Wednesday, May 24
Xiamen


We’ve gone from four-star hotels to ones that seem bad enough to be zero stars, from smog to sun, from warmth of reception to no reception at all. The first performance may have had a lukewarm audience but the second one (in Chengdu on Sunday night) more than made up for it. There was such energy. The children around the stadium smiled and waved. We took pictures with absolutely everyone. . . It was the first time I felt like a celebrity.

Thursday, May 25
Nanjing


I find myself missing home. I actually smiled when I saw that the airport toilets in Xiamen were western-style. . .

The staring does begin to infringe on your comfort in public places. The stare is unflinching. They’ll look as they walk by, turn their heads. Once they pass, they’ll turn and look one maybe two more times. In the Chinese culture, it’s not rude to stare and many of the people here rarely see people who don’t appear Asian.

Friday, May 26
Nanjing


The cabs here are kelly green. The huge billboard ads are for things like Adidas shoes and huge new suburban upper-class housing. There are pockets of affluence but they can sometimes be well disguised by the grime. . .

The pets here are fantastic. The one dog we saw as we were walking down the street made us stop and stare. A woman was holding it and she laughed at us as we smiled. He was the fuzziest of the long-haired, dragon-mouthed small dogs we’d seen so far. They’re everywhere in all their cuteness and their mouths pull back at the edges, making it seem like they’re smiling.

Monday, May 29
On the way home


We all packed up and left in our different groups, some early, some late. We were a later group. We left Shanghai in the evening stopping in Chicago . . . We had a delay in Chicago because of weather so we went to eat at the Chili’s in the airport. There, we ran into Redcoats, friends of ours from a much earlier flight. . .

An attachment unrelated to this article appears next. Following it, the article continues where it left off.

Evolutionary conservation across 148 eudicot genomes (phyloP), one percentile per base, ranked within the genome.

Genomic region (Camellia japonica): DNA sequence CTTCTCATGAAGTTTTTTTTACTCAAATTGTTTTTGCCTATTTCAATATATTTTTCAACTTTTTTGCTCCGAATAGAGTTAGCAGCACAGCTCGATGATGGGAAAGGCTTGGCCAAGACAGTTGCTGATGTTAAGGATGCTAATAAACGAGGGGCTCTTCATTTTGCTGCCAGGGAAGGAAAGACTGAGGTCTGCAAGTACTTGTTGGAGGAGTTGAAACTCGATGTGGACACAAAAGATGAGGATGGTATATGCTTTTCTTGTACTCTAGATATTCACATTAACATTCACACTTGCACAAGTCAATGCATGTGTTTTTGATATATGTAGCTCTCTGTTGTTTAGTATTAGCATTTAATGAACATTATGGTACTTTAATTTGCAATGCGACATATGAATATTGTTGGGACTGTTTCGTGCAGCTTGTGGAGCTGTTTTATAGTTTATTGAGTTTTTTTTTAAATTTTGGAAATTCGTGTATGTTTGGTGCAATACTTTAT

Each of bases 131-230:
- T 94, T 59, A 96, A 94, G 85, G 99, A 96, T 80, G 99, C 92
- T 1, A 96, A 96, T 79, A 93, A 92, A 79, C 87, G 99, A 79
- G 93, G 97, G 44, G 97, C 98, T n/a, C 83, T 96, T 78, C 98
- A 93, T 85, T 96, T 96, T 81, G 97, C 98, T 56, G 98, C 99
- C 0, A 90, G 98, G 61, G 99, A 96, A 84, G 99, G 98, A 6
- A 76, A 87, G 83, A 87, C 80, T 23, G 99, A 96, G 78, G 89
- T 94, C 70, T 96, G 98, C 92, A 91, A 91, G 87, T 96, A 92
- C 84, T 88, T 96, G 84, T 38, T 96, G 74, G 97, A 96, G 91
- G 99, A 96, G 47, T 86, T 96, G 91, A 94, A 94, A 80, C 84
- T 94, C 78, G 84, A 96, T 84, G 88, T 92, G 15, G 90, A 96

One of the things that struck me the most was how we set up camp in a corner of each airport, in Kunming or Chengdu, the same way we would at the buses at an away game in Tennessee.

Even though I was tired and had been traveling for what felt like forever; even though I was sick of some of the people around me, in that Chili’s in Chicago, it hit me what we’d done. Suddenly there was nowhere else I’d rather be.




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PHOTO GALLERY

photos by Dot Paul (M '97)

Click on image to enlarge

UGA senior Julia Reidy

Redcoats pose for a picture alongside the Huangpu River in Shanghai. From left to right: Steven Bunker, Emily Gauld, Allie Chambers, Cayla Bellamy, Matthew Boyle and Sarah Stout.

Flagline member Melanie Erwin (left) and band member Heather Owens chat as meats, vegetables and an array of spices cook in hot broth on the table before them. The Chinese hot pot is a communal soup for the table.

Chinese dancers perform a festive tradition called a Dragon Dance during a tea ceremony in Kunming.

The Pearl TV tower dominates the Shanghai skyline.